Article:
Sun alignment with Kaaba on Wednesday noon

Updated 28 May 2014
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Sun alignment with Kaaba on Wednesday noon

Astronomers say that the sun will align with the Kaaba at the Grand Mosque in Makkah on Wednesday, May 28, at noon.
The disc of the sun will be positioned immediately over the Sacred House, said the Jeddah Astronomical Society on Sunday in statement. On Wednesday, the sun will rise at 5:38 a.m. from the northeast horizon and continues moving until it comes directly overhead on the Kaaba at 12:18 p.m. The Kaaba will lose its shadow for a brief time.
Astronomers said the celestial phenomenon called “zero shadow” occurs twice every year in the Grand Mosque because of its location between the Equator and the Tropic of Cancer.
Aside from May 28, the event also happens every July 16th of each year.
Due to the tilt of the Earth's axis, the sun travels at 23.5 degrees north and south of the celestial equator. The sun falls directly overhead on places lying over the equator during equinox and moves northwards towards the tropic of cancer and then again progresses southward.
The society has advised the public to avoid looking directly at the sun with the bare eye even for a very brief period of time.


Christchurch Muslims praise King Salman’s Hajj offer

Updated 57 min 14 sec ago
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Christchurch Muslims praise King Salman’s Hajj offer

  • The president of the Muslim Association of Canterbury Shagaf Khan said people will be both financially and spiritually supported during the journey
  • Khan said a trip to Makkah would normally cost around 10,000 New Zealand dollars ($6,769), but King Salman’s offer would cover pilgrims “from the time they leave their house and come back”

CHRISTCHURCH: King Salman’s Hajj offer to host families of those affected by March’s Christchurch terror attacks is “something really special,” said the president of the Muslim Association of Canterbury, Shagaf Khan.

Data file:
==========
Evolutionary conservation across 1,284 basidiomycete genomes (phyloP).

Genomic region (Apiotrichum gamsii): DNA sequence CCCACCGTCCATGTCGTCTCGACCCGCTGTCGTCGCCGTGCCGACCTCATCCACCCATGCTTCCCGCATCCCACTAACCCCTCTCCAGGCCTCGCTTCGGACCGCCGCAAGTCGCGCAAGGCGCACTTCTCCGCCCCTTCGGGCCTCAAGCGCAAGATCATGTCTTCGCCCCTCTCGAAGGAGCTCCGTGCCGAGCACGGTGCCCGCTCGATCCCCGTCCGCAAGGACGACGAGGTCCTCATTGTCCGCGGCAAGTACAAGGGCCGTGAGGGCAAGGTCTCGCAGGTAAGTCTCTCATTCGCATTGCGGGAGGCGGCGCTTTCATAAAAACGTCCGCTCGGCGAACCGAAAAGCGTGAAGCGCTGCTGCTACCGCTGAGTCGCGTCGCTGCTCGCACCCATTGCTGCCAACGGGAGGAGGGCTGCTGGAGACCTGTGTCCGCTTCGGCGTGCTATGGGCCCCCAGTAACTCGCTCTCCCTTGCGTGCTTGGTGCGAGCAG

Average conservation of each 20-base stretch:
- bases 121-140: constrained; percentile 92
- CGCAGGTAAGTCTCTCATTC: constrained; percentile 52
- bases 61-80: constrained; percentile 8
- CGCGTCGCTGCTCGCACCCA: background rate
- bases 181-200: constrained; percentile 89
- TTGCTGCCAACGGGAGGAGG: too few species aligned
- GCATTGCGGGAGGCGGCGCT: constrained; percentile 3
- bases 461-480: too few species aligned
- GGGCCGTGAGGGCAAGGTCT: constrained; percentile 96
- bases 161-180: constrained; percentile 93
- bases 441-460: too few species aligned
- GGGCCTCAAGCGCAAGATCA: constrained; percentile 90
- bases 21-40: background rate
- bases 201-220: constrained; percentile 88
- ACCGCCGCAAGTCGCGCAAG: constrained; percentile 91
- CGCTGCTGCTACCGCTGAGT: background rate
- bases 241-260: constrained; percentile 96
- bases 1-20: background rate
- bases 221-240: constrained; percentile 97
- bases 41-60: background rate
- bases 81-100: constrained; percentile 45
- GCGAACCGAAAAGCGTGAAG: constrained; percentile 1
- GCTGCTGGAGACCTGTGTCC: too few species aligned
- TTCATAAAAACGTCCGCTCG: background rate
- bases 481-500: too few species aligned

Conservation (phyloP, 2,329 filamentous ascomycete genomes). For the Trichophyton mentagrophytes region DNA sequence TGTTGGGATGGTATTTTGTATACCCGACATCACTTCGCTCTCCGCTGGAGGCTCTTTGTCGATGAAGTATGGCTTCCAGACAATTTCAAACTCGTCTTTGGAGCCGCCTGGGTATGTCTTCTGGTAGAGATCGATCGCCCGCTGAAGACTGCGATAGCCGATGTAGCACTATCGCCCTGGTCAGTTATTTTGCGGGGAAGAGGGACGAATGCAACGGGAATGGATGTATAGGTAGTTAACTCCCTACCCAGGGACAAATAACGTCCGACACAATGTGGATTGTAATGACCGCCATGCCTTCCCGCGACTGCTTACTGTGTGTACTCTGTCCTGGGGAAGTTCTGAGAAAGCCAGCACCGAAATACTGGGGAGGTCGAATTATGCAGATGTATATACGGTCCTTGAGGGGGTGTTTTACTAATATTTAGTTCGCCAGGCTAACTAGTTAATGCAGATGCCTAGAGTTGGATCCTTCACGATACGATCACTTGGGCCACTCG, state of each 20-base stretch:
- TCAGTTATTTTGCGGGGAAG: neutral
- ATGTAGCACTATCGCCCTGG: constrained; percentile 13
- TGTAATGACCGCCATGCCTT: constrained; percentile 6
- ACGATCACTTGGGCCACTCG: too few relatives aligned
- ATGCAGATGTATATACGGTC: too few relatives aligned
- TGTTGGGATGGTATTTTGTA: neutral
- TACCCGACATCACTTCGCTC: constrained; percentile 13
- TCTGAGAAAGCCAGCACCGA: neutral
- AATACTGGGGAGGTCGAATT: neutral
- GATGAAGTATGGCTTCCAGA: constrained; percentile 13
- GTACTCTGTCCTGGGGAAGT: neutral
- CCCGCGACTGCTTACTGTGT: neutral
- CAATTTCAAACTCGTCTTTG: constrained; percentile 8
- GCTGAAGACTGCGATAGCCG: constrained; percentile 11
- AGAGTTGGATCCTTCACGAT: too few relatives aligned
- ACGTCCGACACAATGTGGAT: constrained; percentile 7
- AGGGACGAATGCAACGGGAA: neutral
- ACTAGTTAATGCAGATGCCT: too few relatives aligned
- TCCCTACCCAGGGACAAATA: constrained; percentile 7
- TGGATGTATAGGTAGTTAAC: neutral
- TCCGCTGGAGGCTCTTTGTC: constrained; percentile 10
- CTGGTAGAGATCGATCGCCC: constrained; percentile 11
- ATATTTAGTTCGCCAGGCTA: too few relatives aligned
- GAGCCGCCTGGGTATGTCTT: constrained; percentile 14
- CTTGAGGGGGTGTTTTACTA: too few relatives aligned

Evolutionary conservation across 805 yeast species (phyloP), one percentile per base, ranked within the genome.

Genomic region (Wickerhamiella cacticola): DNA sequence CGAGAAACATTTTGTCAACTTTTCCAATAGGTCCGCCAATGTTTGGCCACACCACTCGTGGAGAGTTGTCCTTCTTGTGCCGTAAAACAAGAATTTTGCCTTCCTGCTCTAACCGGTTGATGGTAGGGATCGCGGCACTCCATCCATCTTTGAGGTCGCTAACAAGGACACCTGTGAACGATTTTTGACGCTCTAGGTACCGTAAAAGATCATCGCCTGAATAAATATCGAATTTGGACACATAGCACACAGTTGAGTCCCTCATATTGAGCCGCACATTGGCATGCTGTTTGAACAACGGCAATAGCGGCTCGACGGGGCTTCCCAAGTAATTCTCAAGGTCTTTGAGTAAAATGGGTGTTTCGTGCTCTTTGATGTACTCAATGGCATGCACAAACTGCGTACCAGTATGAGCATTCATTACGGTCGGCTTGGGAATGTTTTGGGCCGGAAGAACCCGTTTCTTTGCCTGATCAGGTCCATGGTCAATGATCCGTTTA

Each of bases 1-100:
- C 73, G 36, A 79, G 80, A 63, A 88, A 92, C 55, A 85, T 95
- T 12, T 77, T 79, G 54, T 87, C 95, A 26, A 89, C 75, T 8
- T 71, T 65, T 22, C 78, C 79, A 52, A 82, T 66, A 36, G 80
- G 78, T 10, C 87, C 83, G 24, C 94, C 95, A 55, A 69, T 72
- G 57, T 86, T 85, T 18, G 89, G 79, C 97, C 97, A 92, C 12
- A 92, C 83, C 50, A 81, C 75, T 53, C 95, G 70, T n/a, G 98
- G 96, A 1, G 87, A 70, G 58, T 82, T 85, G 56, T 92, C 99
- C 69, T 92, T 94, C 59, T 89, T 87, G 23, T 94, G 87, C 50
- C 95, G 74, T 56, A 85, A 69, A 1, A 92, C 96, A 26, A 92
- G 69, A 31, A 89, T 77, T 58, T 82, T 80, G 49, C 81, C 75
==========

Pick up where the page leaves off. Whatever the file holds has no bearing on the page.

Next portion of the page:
The Saudi king has offered to host and cover the expenses of 200 Hajj pilgrims when they journey to Makkah this year.
Khan said people will be both financially and spiritually supported during the journey. “For some of them, it’ll be a great comfort feeling like they’ve fulfilled the obligations of being a Muslim,” he added.
Khan said a trip to Makkah would normally cost around 10,000 New Zealand dollars ($6,769), but King Salman’s offer would cover pilgrims “from the time they leave their house and come back.”
When asked what the offer would mean for Canterbury’s Muslim community, Khan said it is part of the solidarity and support that has been shown to them since the Christchurch terror attacks, which claimed the lives of 51 people.
“Four months on … people still feel supported and they feel they’re still being remembered,” he added.
Sheikh Mohammed Amir, who is working closely with the local community, Saudi Arabia’s Embassy and its Ministry of Islamic Affairs to implement King Salman’s offer, said it will be available for those who had lost family members or been injured in the mosque attacks.
Canterbury’s Muslims are “very appreciative” of the offer, added Amir, who is chairman of the Islamic Scholars Board of New Zealand.
“I’ll say with full confidence that this will be a big relief for the deceased’s families, for the victims, for all those who’ve been injured and affected,” he said.
When asked how the organization of the pilgrimage is going, Amir said “so far, so good,” but added that it has been challenging without official records to track everyone down.
He said it is an honor and a responsibility to help organize the pilgrimage, which he has been helping to plan since the end of Ramadan. “People are very excited about it,” he added.
He said he believed that the king’s offer had been made to help people’s rehabilitation after the terror attacks.
“The community believes he’s going to contribute in building Christchurch and bringing people to a normal life,” Amir added.